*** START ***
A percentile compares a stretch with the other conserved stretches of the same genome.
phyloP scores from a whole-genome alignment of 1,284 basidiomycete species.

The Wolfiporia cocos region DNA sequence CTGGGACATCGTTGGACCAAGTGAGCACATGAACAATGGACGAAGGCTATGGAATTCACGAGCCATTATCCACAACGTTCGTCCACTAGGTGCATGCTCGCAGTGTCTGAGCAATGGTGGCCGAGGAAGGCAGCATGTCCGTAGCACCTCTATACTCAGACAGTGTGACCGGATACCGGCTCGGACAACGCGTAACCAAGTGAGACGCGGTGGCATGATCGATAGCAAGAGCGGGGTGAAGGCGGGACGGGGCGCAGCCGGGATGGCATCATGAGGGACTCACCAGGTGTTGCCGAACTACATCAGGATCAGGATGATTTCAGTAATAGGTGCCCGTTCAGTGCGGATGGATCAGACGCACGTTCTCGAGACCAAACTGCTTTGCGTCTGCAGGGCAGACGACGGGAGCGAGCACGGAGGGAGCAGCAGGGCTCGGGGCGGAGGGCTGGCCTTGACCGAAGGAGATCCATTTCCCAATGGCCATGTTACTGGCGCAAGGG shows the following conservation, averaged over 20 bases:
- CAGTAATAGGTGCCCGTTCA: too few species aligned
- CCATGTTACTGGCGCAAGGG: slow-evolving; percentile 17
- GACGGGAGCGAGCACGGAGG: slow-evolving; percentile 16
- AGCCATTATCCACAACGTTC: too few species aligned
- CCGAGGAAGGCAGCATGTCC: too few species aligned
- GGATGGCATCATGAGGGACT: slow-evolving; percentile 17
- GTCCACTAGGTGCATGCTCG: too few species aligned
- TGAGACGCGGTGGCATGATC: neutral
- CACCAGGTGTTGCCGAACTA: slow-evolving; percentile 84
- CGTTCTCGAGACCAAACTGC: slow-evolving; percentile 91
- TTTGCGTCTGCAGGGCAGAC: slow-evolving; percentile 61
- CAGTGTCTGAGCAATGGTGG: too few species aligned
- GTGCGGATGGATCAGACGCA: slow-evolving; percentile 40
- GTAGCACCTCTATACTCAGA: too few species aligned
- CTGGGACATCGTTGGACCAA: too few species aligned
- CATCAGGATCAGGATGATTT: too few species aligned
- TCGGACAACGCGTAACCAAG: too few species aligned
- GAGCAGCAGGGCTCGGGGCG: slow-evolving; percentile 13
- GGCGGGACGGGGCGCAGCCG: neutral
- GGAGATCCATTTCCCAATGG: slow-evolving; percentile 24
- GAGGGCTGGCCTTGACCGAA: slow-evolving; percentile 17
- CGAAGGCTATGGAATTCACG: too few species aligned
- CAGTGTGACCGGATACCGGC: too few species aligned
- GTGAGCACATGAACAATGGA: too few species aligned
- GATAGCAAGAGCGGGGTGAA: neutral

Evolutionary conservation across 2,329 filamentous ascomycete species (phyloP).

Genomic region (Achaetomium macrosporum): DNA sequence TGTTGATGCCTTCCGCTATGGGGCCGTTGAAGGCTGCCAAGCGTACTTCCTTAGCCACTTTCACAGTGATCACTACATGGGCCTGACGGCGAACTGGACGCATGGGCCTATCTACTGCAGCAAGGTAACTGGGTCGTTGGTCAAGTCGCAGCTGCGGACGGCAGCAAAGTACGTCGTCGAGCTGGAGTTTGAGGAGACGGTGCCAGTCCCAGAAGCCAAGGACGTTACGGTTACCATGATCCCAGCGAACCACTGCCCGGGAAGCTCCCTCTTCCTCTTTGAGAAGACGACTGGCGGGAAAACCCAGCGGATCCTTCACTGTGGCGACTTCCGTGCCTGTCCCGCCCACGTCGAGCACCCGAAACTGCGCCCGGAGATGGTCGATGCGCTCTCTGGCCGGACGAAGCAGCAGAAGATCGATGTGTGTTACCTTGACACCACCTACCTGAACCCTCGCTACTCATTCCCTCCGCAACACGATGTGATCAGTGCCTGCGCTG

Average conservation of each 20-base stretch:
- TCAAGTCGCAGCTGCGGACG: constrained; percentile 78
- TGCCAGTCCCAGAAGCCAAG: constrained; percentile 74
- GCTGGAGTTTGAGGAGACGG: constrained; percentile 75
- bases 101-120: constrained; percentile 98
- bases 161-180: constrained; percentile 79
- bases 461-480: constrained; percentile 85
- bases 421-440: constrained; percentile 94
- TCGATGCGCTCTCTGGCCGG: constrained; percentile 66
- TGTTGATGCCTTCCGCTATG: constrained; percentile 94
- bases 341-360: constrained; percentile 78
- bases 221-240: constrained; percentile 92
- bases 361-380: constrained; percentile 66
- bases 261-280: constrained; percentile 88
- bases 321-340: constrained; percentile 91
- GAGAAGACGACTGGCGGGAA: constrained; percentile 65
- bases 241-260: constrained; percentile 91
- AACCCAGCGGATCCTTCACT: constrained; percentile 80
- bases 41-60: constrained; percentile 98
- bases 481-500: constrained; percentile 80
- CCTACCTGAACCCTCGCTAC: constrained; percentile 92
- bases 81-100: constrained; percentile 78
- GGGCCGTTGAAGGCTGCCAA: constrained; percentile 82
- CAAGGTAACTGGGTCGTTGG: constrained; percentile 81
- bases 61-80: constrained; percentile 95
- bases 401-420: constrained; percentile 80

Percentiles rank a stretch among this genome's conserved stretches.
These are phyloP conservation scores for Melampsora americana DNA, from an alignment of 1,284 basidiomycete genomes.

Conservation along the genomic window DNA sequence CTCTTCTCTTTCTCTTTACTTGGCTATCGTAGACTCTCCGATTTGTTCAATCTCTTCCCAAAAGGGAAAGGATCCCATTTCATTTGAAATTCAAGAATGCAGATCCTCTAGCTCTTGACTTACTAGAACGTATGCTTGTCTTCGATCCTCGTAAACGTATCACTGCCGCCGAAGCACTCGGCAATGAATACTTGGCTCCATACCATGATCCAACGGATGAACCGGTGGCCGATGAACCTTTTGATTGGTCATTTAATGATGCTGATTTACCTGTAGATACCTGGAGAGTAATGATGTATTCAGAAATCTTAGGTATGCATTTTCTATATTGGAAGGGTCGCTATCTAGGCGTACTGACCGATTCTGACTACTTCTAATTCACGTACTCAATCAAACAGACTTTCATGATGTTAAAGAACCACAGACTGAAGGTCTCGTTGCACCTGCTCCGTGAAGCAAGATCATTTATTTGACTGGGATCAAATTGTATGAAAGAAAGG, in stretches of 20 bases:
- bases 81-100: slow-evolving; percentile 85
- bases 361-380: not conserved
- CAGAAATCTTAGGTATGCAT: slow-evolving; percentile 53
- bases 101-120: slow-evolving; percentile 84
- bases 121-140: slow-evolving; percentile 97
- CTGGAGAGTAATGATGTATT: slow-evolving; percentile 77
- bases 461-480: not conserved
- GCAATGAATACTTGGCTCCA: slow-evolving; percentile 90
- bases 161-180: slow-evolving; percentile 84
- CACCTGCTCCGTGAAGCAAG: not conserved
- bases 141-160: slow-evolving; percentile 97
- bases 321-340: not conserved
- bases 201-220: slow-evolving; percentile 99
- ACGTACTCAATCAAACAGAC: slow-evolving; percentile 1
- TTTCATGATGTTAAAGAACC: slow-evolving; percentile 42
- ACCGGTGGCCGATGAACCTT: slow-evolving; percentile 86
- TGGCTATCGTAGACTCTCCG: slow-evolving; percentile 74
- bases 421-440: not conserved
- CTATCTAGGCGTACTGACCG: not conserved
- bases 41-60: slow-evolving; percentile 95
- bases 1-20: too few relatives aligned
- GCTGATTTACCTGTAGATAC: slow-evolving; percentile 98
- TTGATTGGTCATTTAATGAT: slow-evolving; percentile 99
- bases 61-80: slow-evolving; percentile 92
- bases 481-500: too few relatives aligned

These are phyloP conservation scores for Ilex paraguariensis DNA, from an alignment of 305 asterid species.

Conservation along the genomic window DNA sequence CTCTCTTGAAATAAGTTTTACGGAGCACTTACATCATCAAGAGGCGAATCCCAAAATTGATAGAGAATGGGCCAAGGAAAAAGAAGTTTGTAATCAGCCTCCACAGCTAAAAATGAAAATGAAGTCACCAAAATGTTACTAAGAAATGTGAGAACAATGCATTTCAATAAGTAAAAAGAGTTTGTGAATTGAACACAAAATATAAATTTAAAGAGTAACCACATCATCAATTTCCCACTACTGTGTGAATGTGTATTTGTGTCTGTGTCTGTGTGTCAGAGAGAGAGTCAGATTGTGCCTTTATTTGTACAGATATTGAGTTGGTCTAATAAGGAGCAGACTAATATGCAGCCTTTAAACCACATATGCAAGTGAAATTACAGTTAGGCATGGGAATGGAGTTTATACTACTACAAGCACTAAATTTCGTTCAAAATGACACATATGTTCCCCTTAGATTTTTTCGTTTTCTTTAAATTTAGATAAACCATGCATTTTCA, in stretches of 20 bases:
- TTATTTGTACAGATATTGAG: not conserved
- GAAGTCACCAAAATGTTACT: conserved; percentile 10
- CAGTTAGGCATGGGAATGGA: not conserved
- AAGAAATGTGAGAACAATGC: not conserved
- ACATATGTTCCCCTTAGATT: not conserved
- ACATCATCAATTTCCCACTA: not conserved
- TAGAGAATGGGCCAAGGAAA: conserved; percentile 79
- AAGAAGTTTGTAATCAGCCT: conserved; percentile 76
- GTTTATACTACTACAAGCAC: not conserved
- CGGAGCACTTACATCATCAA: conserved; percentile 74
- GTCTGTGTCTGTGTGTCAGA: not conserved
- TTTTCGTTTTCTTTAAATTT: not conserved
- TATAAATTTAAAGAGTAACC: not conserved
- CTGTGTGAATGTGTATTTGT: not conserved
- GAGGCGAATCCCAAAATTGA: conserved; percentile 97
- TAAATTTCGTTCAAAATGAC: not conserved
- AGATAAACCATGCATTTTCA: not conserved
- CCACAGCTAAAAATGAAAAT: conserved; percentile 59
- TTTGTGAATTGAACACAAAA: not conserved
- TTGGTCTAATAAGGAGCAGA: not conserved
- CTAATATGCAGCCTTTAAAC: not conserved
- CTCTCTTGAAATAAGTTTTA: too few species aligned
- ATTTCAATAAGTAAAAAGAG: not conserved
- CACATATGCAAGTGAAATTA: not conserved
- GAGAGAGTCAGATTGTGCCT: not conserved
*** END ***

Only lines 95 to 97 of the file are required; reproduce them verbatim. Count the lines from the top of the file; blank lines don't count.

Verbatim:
- GTTTATACTACTACAAGCAC: not conserved
- CGGAGCACTTACATCATCAA: conserved; percentile 74
- GTCTGTGTCTGTGTGTCAGA: not conserved